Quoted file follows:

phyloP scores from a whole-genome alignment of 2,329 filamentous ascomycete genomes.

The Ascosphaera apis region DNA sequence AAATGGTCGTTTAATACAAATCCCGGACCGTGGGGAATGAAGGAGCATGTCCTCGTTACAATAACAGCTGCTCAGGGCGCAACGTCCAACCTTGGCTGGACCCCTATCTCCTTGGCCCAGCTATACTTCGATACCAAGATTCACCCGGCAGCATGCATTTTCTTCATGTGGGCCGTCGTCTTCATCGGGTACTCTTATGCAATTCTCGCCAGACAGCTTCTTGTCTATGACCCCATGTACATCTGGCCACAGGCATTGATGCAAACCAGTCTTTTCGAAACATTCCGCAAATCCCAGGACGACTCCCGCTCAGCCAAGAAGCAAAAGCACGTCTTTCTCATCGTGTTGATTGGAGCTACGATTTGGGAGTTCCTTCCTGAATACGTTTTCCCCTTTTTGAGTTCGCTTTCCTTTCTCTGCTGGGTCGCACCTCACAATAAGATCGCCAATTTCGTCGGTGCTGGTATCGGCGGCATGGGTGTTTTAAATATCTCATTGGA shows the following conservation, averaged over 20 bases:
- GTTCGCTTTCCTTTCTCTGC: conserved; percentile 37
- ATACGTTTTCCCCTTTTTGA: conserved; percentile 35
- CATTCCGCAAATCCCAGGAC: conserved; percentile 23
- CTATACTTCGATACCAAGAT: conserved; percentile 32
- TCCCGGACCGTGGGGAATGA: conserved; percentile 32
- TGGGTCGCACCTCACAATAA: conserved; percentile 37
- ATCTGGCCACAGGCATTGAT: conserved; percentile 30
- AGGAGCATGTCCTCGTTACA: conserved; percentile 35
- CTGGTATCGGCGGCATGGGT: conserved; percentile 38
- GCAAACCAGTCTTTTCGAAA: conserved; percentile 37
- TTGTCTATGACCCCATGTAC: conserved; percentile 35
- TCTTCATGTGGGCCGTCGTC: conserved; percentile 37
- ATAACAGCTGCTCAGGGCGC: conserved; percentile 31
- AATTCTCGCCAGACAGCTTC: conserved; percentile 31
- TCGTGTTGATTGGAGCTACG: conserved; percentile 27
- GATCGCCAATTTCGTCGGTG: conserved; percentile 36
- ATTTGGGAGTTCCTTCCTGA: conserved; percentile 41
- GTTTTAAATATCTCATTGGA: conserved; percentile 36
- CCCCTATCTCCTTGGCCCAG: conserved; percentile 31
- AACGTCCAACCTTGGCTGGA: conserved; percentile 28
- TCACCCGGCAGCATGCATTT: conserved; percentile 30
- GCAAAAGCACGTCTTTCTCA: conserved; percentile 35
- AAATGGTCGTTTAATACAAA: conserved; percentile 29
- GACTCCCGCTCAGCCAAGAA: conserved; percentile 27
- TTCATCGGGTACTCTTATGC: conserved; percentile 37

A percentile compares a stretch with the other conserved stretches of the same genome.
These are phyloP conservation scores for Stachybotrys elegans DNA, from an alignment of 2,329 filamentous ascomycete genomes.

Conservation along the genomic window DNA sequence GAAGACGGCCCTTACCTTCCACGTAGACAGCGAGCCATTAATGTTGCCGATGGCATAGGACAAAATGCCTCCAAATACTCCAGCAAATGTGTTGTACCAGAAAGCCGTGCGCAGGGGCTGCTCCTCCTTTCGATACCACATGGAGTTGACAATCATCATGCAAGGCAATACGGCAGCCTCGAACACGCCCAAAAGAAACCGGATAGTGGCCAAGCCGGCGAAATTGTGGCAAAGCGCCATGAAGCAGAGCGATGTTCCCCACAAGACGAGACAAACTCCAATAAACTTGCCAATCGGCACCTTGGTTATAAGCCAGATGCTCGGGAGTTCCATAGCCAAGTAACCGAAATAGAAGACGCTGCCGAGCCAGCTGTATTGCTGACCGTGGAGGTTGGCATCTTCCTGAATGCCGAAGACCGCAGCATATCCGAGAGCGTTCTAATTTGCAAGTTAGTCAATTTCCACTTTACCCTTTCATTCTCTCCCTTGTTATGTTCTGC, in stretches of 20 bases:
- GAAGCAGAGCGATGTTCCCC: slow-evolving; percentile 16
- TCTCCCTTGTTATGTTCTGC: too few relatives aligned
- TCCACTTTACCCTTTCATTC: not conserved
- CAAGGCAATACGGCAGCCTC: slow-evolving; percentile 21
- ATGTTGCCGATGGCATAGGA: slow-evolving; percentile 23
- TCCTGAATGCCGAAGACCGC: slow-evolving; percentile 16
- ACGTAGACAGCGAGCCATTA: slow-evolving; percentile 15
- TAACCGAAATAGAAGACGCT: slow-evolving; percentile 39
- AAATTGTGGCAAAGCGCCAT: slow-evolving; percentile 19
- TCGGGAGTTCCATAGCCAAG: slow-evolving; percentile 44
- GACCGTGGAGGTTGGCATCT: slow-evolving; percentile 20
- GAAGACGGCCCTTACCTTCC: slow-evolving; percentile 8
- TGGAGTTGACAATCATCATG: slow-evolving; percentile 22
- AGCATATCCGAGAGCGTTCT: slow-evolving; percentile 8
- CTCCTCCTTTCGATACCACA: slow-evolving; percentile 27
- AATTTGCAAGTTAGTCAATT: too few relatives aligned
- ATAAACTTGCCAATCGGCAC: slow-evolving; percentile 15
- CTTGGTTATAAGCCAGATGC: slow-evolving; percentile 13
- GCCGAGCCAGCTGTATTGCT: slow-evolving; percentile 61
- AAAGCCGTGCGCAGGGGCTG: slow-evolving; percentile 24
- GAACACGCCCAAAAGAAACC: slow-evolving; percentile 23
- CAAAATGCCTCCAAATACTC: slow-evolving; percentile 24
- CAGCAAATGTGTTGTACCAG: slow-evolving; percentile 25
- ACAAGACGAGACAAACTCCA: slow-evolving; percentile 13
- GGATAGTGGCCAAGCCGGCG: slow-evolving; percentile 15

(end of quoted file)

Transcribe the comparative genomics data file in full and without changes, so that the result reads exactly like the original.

phyloP scores from a whole-genome alignment of 2,329 filamentous ascomycete genomes.

The Ascosphaera apis region DNA sequence AAATGGTCGTTTAATACAAATCCCGGACCGTGGGGAATGAAGGAGCATGTCCTCGTTACAATAACAGCTGCTCAGGGCGCAACGTCCAACCTTGGCTGGACCCCTATCTCCTTGGCCCAGCTATACTTCGATACCAAGATTCACCCGGCAGCATGCATTTTCTTCATGTGGGCCGTCGTCTTCATCGGGTACTCTTATGCAATTCTCGCCAGACAGCTTCTTGTCTATGACCCCATGTACATCTGGCCACAGGCATTGATGCAAACCAGTCTTTTCGAAACATTCCGCAAATCCCAGGACGACTCCCGCTCAGCCAAGAAGCAAAAGCACGTCTTTCTCATCGTGTTGATTGGAGCTACGATTTGGGAGTTCCTTCCTGAATACGTTTTCCCCTTTTTGAGTTCGCTTTCCTTTCTCTGCTGGGTCGCACCTCACAATAAGATCGCCAATTTCGTCGGTGCTGGTATCGGCGGCATGGGTGTTTTAAATATCTCATTGGA shows the following conservation, averaged over 20 bases:
- GTTCGCTTTCCTTTCTCTGC: conserved; percentile 37
- ATACGTTTTCCCCTTTTTGA: conserved; percentile 35
- CATTCCGCAAATCCCAGGAC: conserved; percentile 23
- CTATACTTCGATACCAAGAT: conserved; percentile 32
- TCCCGGACCGTGGGGAATGA: conserved; percentile 32
- TGGGTCGCACCTCACAATAA: conserved; percentile 37
- ATCTGGCCACAGGCATTGAT: conserved; percentile 30
- AGGAGCATGTCCTCGTTACA: conserved; percentile 35
- CTGGTATCGGCGGCATGGGT: conserved; percentile 38
- GCAAACCAGTCTTTTCGAAA: conserved; percentile 37
- TTGTCTATGACCCCATGTAC: conserved; percentile 35
- TCTTCATGTGGGCCGTCGTC: conserved; percentile 37
- ATAACAGCTGCTCAGGGCGC: conserved; percentile 31
- AATTCTCGCCAGACAGCTTC: conserved; percentile 31
- TCGTGTTGATTGGAGCTACG: conserved; percentile 27
- GATCGCCAATTTCGTCGGTG: conserved; percentile 36
- ATTTGGGAGTTCCTTCCTGA: conserved; percentile 41
- GTTTTAAATATCTCATTGGA: conserved; percentile 36
- CCCCTATCTCCTTGGCCCAG: conserved; percentile 31
- AACGTCCAACCTTGGCTGGA: conserved; percentile 28
- TCACCCGGCAGCATGCATTT: conserved; percentile 30
- GCAAAAGCACGTCTTTCTCA: conserved; percentile 35
- AAATGGTCGTTTAATACAAA: conserved; percentile 29
- GACTCCCGCTCAGCCAAGAA: conserved; percentile 27
- TTCATCGGGTACTCTTATGC: conserved; percentile 37

A percentile compares a stretch with the other conserved stretches of the same genome.
These are phyloP conservation scores for Stachybotrys elegans DNA, from an alignment of 2,329 filamentous ascomycete genomes.

Conservation along the genomic window DNA sequence GAAGACGGCCCTTACCTTCCACGTAGACAGCGAGCCATTAATGTTGCCGATGGCATAGGACAAAATGCCTCCAAATACTCCAGCAAATGTGTTGTACCAGAAAGCCGTGCGCAGGGGCTGCTCCTCCTTTCGATACCACATGGAGTTGACAATCATCATGCAAGGCAATACGGCAGCCTCGAACACGCCCAAAAGAAACCGGATAGTGGCCAAGCCGGCGAAATTGTGGCAAAGCGCCATGAAGCAGAGCGATGTTCCCCACAAGACGAGACAAACTCCAATAAACTTGCCAATCGGCACCTTGGTTATAAGCCAGATGCTCGGGAGTTCCATAGCCAAGTAACCGAAATAGAAGACGCTGCCGAGCCAGCTGTATTGCTGACCGTGGAGGTTGGCATCTTCCTGAATGCCGAAGACCGCAGCATATCCGAGAGCGTTCTAATTTGCAAGTTAGTCAATTTCCACTTTACCCTTTCATTCTCTCCCTTGTTATGTTCTGC, in stretches of 20 bases:
- GAAGCAGAGCGATGTTCCCC: slow-evolving; percentile 16
- TCTCCCTTGTTATGTTCTGC: too few relatives aligned
- TCCACTTTACCCTTTCATTC: not conserved
- CAAGGCAATACGGCAGCCTC: slow-evolving; percentile 21
- ATGTTGCCGATGGCATAGGA: slow-evolving; percentile 23
- TCCTGAATGCCGAAGACCGC: slow-evolving; percentile 16
- ACGTAGACAGCGAGCCATTA: slow-evolving; percentile 15
- TAACCGAAATAGAAGACGCT: slow-evolving; percentile 39
- AAATTGTGGCAAAGCGCCAT: slow-evolving; percentile 19
- TCGGGAGTTCCATAGCCAAG: slow-evolving; percentile 44
- GACCGTGGAGGTTGGCATCT: slow-evolving; percentile 20
- GAAGACGGCCCTTACCTTCC: slow-evolving; percentile 8
- TGGAGTTGACAATCATCATG: slow-evolving; percentile 22
- AGCATATCCGAGAGCGTTCT: slow-evolving; percentile 8
- CTCCTCCTTTCGATACCACA: slow-evolving; percentile 27
- AATTTGCAAGTTAGTCAATT: too few relatives aligned
- ATAAACTTGCCAATCGGCAC: slow-evolving; percentile 15
- CTTGGTTATAAGCCAGATGC: slow-evolving; percentile 13
- GCCGAGCCAGCTGTATTGCT: slow-evolving; percentile 61
- AAAGCCGTGCGCAGGGGCTG: slow-evolving; percentile 24
- GAACACGCCCAAAAGAAACC: slow-evolving; percentile 23
- CAAAATGCCTCCAAATACTC: slow-evolving; percentile 24
- CAGCAAATGTGTTGTACCAG: slow-evolving; percentile 25
- ACAAGACGAGACAAACTCCA: slow-evolving; percentile 13
- GGATAGTGGCCAAGCCGGCG: slow-evolving; percentile 15